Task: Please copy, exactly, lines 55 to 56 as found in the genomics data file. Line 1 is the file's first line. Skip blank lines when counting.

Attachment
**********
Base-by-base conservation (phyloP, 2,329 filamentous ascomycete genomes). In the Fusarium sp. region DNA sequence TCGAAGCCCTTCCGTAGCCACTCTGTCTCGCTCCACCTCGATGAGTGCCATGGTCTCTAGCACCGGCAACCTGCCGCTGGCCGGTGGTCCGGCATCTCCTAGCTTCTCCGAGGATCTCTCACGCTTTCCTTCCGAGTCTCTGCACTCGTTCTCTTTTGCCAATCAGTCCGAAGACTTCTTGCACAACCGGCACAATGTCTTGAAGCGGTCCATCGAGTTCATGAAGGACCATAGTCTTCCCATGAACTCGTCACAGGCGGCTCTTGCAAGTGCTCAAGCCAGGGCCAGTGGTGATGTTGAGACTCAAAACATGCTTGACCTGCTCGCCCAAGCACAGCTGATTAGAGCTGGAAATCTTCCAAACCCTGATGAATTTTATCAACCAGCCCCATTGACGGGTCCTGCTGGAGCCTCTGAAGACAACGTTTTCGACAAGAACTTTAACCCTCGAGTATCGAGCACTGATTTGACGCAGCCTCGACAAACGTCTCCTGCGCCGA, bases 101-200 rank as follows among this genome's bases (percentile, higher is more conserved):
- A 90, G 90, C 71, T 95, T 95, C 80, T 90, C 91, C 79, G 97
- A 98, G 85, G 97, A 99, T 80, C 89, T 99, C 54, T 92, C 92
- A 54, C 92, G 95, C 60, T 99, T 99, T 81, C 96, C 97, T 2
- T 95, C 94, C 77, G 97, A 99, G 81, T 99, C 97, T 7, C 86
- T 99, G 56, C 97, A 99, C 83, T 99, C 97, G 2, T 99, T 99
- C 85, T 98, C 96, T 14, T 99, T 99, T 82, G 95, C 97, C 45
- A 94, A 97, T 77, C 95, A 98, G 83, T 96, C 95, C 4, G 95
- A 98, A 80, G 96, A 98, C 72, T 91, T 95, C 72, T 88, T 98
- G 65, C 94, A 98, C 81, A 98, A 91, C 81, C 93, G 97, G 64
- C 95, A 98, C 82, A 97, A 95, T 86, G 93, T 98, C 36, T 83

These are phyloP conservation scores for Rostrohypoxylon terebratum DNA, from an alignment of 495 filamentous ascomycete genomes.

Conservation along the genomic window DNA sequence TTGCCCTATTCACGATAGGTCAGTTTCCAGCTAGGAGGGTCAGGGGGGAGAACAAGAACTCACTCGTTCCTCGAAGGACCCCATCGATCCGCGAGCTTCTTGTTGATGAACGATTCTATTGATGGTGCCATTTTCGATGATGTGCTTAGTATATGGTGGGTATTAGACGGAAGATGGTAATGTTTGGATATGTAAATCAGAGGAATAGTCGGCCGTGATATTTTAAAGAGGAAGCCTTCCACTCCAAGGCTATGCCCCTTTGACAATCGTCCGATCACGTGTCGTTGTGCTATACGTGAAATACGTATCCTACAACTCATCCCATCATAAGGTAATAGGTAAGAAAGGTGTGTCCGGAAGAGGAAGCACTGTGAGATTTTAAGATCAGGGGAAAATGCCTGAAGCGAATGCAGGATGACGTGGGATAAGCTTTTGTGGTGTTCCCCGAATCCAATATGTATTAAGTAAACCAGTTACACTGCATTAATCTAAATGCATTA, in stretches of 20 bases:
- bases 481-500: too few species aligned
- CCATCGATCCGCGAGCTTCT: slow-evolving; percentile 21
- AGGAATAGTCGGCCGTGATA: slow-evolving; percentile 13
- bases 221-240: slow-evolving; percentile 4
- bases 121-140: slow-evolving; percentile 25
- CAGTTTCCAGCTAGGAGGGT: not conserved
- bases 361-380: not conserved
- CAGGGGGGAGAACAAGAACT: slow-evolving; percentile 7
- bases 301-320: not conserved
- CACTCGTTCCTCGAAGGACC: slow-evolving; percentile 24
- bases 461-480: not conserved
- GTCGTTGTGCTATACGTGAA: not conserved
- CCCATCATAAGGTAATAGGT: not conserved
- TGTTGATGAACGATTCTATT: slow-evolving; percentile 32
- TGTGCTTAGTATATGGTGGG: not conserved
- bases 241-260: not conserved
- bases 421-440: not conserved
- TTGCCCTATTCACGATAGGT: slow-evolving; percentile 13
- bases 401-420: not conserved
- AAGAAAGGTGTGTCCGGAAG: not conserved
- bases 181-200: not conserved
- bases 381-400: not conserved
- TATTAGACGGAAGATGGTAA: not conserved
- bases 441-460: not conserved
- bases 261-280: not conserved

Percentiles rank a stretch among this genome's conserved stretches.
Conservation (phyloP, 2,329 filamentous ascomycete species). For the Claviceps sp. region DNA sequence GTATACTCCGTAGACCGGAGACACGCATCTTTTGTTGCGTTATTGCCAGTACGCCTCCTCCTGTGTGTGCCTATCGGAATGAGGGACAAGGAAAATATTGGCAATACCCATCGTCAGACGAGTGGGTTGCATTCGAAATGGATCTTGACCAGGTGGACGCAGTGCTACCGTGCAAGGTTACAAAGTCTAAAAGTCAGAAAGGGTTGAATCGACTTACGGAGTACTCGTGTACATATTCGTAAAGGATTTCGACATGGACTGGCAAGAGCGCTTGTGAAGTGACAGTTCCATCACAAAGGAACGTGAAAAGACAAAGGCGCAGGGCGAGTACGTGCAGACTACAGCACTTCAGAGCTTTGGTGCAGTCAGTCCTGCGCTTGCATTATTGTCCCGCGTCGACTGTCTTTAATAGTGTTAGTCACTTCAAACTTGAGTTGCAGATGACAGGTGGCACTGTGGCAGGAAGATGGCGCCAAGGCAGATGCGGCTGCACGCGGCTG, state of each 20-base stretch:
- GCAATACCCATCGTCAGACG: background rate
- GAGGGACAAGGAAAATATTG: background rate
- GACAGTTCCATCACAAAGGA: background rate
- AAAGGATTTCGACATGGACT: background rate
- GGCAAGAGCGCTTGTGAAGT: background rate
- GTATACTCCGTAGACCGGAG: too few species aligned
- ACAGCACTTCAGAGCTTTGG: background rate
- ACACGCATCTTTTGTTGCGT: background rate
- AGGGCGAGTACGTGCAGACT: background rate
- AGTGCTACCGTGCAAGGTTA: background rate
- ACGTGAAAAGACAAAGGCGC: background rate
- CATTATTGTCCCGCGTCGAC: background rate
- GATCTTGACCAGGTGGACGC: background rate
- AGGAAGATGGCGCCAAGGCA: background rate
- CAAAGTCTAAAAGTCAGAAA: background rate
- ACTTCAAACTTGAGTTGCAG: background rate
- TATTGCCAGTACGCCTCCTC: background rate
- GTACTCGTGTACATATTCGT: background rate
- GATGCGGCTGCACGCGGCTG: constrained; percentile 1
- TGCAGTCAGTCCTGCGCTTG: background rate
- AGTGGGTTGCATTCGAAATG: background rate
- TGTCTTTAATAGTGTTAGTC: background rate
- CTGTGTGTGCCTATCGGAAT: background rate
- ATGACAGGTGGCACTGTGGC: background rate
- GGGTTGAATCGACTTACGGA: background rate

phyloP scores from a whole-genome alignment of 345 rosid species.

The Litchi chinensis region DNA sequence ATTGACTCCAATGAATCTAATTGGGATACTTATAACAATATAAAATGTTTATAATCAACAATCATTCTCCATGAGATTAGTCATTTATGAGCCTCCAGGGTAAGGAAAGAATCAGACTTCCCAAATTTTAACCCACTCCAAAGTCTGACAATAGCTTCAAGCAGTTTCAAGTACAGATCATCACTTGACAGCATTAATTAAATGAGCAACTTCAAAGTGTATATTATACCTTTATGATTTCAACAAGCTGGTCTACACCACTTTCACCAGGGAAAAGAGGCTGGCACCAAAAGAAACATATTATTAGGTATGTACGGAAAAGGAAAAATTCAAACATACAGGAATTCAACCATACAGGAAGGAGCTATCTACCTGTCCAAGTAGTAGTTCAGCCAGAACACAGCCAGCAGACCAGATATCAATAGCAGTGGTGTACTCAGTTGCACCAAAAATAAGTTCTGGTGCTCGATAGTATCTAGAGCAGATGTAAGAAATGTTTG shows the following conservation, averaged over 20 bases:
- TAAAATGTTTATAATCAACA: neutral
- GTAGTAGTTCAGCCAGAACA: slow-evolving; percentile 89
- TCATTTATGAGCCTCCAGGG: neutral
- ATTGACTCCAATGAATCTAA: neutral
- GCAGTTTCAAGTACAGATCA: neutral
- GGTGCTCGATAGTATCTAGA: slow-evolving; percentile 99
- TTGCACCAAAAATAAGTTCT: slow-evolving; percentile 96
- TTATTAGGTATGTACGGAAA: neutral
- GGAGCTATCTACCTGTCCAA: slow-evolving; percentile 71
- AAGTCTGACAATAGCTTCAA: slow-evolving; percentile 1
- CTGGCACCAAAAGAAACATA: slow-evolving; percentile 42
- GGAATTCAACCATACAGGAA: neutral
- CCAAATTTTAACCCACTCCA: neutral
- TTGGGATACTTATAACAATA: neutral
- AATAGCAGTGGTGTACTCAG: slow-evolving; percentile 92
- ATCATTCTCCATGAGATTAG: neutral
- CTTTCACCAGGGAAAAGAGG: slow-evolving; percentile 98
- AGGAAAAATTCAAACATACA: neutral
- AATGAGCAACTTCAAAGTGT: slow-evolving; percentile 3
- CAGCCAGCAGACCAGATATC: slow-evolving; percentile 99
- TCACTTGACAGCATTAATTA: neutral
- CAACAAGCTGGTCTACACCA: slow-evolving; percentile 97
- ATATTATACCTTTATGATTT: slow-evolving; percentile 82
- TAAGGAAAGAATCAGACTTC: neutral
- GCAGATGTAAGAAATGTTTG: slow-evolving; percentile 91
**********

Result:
- CAAAGTCTAAAAGTCAGAAA: background rate
- ACTTCAAACTTGAGTTGCAG: background rate